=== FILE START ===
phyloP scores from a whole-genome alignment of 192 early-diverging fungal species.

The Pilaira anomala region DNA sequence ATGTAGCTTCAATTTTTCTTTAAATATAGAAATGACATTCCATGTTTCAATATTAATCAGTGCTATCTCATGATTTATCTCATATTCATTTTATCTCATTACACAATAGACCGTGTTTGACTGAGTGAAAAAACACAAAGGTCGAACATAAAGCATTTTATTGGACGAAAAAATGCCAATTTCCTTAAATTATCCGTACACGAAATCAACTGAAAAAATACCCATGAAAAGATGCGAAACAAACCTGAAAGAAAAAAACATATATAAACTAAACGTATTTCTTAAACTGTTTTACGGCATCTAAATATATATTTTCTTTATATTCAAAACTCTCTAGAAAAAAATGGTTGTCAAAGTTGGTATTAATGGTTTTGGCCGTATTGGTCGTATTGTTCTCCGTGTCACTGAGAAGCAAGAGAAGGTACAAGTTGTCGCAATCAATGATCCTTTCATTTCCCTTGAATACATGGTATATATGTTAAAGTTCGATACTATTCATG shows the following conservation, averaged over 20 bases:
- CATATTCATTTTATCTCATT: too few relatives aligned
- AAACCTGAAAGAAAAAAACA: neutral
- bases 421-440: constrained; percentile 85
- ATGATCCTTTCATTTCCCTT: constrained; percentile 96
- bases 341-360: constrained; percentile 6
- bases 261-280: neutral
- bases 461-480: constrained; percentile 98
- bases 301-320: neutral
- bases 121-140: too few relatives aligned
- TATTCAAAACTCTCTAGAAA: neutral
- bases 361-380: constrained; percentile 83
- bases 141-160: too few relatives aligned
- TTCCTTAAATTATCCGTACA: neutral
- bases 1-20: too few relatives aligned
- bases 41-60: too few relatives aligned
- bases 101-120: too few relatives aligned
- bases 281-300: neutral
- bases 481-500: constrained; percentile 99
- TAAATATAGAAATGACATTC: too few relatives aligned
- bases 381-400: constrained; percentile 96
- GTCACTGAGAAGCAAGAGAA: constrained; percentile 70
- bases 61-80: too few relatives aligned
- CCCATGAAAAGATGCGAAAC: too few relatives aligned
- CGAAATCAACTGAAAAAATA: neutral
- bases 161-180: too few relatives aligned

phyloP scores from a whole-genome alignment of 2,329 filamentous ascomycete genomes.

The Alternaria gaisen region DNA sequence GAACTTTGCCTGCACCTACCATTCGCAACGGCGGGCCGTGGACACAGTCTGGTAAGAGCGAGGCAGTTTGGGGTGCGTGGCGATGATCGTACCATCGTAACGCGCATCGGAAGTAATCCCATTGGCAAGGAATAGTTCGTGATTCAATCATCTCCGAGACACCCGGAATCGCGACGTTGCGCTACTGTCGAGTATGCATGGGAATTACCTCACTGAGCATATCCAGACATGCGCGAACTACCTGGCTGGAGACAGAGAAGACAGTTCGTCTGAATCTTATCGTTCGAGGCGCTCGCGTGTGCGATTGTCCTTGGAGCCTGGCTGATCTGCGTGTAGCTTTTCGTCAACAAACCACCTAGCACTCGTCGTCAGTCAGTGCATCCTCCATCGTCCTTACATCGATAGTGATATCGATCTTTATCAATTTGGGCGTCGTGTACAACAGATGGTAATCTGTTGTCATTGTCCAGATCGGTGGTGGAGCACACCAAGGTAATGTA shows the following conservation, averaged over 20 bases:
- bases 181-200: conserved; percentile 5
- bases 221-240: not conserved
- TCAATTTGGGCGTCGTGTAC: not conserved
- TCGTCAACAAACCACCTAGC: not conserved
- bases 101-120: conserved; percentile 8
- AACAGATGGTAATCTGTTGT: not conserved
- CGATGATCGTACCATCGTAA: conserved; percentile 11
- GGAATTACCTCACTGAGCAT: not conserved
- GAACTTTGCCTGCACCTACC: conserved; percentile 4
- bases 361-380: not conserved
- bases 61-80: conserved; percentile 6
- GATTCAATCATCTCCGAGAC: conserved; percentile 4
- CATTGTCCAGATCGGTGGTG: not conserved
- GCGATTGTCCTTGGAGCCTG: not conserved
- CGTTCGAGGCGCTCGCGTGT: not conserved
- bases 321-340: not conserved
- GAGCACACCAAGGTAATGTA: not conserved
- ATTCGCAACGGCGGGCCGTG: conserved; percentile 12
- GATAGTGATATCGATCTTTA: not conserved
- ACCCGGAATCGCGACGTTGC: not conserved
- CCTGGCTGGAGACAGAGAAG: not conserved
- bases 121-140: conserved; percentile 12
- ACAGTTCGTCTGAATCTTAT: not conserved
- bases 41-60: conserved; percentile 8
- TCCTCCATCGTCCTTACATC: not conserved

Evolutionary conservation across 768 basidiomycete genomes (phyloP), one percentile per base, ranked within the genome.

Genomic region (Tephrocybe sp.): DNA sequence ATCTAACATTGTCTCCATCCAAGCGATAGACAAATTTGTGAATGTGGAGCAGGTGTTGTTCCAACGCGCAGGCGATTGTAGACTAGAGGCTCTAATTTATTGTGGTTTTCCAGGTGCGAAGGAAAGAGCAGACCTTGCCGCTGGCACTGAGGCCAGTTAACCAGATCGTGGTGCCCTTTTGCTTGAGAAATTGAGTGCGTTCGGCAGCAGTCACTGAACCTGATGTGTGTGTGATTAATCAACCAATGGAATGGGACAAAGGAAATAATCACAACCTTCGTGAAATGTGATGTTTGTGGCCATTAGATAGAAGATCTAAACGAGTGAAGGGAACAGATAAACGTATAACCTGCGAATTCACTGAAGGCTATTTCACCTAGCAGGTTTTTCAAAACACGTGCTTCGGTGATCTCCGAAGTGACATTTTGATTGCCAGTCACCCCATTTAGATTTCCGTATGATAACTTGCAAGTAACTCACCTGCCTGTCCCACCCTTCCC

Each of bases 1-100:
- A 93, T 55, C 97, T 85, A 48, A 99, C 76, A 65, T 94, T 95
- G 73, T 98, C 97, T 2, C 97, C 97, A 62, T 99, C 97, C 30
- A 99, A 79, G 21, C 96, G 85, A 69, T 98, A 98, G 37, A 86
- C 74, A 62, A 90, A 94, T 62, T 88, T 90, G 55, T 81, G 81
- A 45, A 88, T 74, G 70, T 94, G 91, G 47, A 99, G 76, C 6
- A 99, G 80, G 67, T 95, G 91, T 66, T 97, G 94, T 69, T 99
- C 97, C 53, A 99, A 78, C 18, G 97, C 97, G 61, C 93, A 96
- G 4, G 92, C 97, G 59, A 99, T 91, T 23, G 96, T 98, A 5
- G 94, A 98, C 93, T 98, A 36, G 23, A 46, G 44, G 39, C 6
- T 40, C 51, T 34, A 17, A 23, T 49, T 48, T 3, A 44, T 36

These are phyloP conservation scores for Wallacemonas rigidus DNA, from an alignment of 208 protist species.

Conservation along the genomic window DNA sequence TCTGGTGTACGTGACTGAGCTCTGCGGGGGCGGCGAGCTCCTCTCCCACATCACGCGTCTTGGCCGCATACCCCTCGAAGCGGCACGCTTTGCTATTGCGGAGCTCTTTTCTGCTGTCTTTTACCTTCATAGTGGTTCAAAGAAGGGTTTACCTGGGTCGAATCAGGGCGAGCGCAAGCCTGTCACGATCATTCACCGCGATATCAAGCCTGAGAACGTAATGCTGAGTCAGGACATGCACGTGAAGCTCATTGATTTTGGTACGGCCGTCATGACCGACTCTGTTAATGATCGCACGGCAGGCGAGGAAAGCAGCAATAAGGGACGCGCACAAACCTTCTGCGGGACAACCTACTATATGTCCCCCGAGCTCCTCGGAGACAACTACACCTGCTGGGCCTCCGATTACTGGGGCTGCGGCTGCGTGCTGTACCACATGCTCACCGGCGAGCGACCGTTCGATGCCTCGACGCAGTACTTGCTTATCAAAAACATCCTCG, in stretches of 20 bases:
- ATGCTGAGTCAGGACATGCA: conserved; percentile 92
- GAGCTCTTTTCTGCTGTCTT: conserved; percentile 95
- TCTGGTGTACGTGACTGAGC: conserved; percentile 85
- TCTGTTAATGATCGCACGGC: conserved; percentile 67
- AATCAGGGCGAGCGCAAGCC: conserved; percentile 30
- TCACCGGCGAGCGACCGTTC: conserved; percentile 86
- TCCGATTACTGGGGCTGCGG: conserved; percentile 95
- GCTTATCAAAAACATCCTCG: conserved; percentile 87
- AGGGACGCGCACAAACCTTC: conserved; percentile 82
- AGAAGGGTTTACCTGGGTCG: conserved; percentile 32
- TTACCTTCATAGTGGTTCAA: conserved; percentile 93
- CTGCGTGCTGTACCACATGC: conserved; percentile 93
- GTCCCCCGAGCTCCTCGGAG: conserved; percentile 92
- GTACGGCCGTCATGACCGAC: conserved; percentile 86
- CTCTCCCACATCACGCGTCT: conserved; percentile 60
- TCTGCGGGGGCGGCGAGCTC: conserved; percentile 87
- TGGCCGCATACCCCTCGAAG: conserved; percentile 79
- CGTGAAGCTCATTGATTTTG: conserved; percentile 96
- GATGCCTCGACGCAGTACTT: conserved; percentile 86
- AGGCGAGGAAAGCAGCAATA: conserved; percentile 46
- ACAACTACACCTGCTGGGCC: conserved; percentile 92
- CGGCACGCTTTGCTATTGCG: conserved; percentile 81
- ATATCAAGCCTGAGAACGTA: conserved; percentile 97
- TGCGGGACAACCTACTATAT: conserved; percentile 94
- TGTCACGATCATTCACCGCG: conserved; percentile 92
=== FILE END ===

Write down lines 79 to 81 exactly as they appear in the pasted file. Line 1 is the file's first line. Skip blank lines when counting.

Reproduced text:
- AGAAGGGTTTACCTGGGTCG: conserved; percentile 32
- TTACCTTCATAGTGGTTCAA: conserved; percentile 93
- CTGCGTGCTGTACCACATGC: conserved; percentile 93